When it is agreed after all other proactive practices, that time out should be used, following are the steps :( Kindly don’t apply till after consulting a professional).


1.      Use this procedure only for very aggressive acts or destructive actions. It is not intended for minor acts, which should be faced with redirection, or prompting.

2.      Teachers or parents should agree on when they will give the child “Quiet time” and at which threshold. If the child is treated differently for the same behavior, he will not improve.

3.      Keep your face nurturing and kind at all times towards your child and avoid the stare, the disgust and the blaming expressions. Also avoid raising your voice.

4.      Provide a clear brief explanation to the child when the challenging behavior occurs “You will sit here and think how you can play nicely with your friends”.

5.      This procedure should be monitored carefully, and the person giving it should be the person to talk with the child and follow up through it. Children usually take 3-4 minutes to calm down and will with repetition learn that attention comes with calming down, which will enhance their self-regulation and self-calming skills.

6.      “Quiet Time” will give the child a chance to try again and will provide the needed training for conflict resolution and problem solving.

7.      Proactive alternatives should always be provided first and Quiet Time will only be effective if applied infrequently for only the extremely aggressive behavior.

8.      This procedure is NOT intended to scare, shame or intimidate the child in any way.

9.      Never label the child as naughty, bad or any negative label.

10.  The whole procedure should be with the attitude of coaching the child and not punishing or harming the child in any way.


Signals of faulty “Time Out”


If you encounter any of the following, you are NOT applying the procedure correctly:

1.      You are threatening repeatedly that you will give the child a Time Out.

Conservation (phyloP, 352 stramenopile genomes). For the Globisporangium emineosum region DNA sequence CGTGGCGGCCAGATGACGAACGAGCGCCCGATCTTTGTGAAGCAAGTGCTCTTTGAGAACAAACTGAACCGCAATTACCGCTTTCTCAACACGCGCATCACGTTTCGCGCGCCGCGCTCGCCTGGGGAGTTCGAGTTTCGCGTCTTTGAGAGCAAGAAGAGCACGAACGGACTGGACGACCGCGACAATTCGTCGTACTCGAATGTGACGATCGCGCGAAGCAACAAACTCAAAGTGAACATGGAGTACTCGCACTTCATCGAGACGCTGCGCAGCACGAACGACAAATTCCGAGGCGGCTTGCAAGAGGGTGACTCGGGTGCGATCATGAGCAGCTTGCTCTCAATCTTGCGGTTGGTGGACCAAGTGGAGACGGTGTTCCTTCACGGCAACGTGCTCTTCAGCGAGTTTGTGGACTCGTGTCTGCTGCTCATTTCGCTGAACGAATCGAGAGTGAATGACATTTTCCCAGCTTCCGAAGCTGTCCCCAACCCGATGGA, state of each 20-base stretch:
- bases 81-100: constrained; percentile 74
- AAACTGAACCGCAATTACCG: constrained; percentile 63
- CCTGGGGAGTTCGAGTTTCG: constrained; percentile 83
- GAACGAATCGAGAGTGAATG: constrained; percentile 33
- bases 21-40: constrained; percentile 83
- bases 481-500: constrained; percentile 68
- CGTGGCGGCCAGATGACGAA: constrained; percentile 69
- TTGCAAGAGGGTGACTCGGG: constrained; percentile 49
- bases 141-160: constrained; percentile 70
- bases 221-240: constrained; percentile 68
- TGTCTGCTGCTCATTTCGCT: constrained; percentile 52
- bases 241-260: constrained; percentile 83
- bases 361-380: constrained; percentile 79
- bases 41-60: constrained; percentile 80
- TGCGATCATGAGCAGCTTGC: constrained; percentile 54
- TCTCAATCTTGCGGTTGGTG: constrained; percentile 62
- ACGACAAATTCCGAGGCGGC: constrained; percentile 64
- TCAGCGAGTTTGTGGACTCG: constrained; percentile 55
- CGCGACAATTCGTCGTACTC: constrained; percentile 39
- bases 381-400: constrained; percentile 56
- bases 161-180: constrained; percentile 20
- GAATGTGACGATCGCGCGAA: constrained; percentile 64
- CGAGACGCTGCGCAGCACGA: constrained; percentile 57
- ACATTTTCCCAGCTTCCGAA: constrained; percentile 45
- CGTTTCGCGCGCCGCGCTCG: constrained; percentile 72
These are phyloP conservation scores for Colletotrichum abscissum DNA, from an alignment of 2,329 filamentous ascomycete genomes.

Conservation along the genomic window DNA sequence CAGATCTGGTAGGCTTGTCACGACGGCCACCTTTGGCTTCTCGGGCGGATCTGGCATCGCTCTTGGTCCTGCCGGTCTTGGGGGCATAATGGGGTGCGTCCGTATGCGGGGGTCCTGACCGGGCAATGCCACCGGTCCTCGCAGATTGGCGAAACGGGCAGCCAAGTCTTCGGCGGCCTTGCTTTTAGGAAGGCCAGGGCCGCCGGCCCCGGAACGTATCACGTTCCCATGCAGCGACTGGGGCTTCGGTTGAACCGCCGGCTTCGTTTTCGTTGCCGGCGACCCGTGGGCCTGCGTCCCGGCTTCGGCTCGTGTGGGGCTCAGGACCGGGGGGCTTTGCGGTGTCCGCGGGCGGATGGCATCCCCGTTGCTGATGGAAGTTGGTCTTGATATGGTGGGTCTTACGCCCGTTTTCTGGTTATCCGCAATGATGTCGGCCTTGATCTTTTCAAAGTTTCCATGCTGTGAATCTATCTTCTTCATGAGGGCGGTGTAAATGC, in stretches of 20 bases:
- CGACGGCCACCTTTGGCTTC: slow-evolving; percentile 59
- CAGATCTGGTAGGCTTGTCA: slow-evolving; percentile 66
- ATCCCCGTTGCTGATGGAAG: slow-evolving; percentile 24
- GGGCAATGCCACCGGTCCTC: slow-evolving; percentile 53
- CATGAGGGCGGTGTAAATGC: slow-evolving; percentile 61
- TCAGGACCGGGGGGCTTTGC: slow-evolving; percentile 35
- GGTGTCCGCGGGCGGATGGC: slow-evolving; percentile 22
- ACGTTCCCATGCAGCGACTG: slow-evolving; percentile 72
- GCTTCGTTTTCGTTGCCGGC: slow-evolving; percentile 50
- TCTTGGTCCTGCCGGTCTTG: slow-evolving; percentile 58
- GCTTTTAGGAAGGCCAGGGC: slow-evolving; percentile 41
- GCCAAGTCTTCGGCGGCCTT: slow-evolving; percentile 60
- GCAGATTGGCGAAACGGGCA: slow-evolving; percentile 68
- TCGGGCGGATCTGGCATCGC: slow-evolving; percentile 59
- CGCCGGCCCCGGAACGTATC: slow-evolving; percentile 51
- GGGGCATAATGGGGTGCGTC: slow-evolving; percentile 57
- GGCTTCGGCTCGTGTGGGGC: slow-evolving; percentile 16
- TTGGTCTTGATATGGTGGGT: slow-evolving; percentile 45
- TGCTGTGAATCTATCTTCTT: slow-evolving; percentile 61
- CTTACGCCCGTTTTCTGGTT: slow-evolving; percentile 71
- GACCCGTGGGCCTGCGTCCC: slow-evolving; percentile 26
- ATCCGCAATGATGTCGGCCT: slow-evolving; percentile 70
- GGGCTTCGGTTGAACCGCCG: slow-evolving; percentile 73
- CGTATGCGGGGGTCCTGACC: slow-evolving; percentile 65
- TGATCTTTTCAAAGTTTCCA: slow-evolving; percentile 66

2.      The child is doing the behavior over and over again.

3.      It is the only approach you use to manage the child’s misbehaviors and you use it repeatedly all day for all negative behaviors.

4.      You show signs of physical or emotional aggression during this period.

5.      You accompany the procedure with scolding, shaming or blaming.



To sum up, my advice for parents and caregivers is to learn how to deal with the child’s challenging behaviors from a trusted certified professional and not from an entertainment show or an online source without references. It is also very important to remember that there is absolutely no reason for you to shout at your child or treat him/her aggressively in any way or for any reason.


You can be kindly firm but NEVER show your child that blaming or shaming face.


Research Based References

Brestan, E. V., & Eyberg, S. M. (1998). Effective psychosocial treatments of conduct disordered children and adolescents: 29 years, 82 studies, and 5272 kids. Journal of Clinical Child Psychology, 27(2), 180-189.

Mace, F. C., Page, T. J., Ivancic, M. T., & O’Brien, S. (1986). Effectiveness of brief time-out with and without contingent delay: A comparative analysis. Journal of Applied Behavior Analysis, 19(1), 79-86.

Porterfield, J. K., Herbert-Jackson, E., & Risley, T. R. (1976). Contingent observation: An effective and acceptable procedure for reducing disruptive behavior of young children in a group setting. Journal of Applied Behavior Analysis, 9(1), 55-64.

Sherbourne, S., Utley, B., McConnell, S., & Gannon, J. (1988). Decreasing violent or aggressive theme play among preschool children with behavior disorders. Exceptional Children, 55(2), 166-172.

Turner, S. T., & Watson, T. S. (1999). Consultant’s guide for the use of time-out in the preschool and elemen- tary classroom. Psychology in the Schools, 36(2), 135-148.

Webster-Stratton, C., Reid, M. J., & Hammond, M. (2001). Preventing conduct problems, promoting social competence: A parent and teacher training partnership in Head Start. Journal of Clinical Child Psychol- ogy, 30(3), 283-302.



Research Based

By Dr. Mona Youssri

Child psychiatrist, Family Counselor and CLC Founder